New York City is challenging its creatives to help design a better city. Last month, the City Council and the Department of Design and Construction unveiled Built/NYC, an innovative pilot stimulus program that asks local designers to create site-specific furnishings, textiles, and lighting for public buildings and parks. The promising new program boasts many benefits. Not only will it help support the creative economy by increasing exposure for local designers, Built/NYC will also be a great opportunity to improve quality of life for all New Yorkers through a better-designed public realm.
Most cities typically outfit their streets with mass-produced furnishings designed and shipped in from abroad; New York City wants to keep that process in-house. “Instead of automatically purchasing a desk, a lighting fixture or other furnishings made in another country, we can allow the city to purchase products that have been designed and manufactured right here in the five boroughs,” said Mayoral Candidate and City Council speaker Christine Quinn in a press conference last month.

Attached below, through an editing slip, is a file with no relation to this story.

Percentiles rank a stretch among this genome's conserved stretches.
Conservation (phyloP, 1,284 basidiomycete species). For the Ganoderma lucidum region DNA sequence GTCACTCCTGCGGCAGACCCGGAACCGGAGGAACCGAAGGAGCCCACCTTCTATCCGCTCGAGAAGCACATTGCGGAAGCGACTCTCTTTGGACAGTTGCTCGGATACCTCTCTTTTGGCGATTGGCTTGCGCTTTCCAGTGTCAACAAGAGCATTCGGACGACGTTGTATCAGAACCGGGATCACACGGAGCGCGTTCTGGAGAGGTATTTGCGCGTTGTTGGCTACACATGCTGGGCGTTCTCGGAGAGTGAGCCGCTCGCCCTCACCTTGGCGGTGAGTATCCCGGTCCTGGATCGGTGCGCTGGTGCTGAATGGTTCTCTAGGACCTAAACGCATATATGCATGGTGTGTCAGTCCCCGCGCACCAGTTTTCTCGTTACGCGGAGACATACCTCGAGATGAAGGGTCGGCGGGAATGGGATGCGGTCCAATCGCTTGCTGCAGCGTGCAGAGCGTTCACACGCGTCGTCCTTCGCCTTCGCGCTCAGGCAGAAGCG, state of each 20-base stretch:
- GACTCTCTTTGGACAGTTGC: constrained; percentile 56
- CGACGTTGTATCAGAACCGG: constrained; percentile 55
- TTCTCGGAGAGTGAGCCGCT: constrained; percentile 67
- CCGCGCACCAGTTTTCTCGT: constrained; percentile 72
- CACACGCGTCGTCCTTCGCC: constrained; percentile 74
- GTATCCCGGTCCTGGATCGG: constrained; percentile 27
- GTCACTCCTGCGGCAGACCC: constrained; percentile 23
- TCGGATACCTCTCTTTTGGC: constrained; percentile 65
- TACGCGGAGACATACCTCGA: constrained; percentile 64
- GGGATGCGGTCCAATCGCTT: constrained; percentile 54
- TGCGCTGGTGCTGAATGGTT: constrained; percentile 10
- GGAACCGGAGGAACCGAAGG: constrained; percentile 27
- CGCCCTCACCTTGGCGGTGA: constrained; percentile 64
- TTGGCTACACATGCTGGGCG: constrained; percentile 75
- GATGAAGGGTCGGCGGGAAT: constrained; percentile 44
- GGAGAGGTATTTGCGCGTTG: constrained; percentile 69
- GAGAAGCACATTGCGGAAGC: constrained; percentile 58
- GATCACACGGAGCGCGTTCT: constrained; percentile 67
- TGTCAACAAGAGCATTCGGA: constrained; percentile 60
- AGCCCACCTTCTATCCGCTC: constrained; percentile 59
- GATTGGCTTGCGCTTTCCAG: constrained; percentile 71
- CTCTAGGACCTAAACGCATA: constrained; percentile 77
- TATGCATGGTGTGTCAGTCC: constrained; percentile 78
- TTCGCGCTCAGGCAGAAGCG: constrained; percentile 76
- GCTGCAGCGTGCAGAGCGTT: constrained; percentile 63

Thus far, the pilot program has been funded for ten to twenty projects that represent a variety of civic spaces, functions, design opportunities and locations across the city’s five boroughs. Commissioned furnishings can range from furniture, such as chairs in a children’s reading room, to etched mirrors in a park bathroom.
As part of a two-phase process, local designers are asked to first submit their qualifications to builtnyc.slideroom.com by Friday, September 13, 2013. Then designers will be selected for particular projects, each with an estimated budget between $8,000 and $60,000.
Second image courtesy William Alatriste/City Council, Built/NYC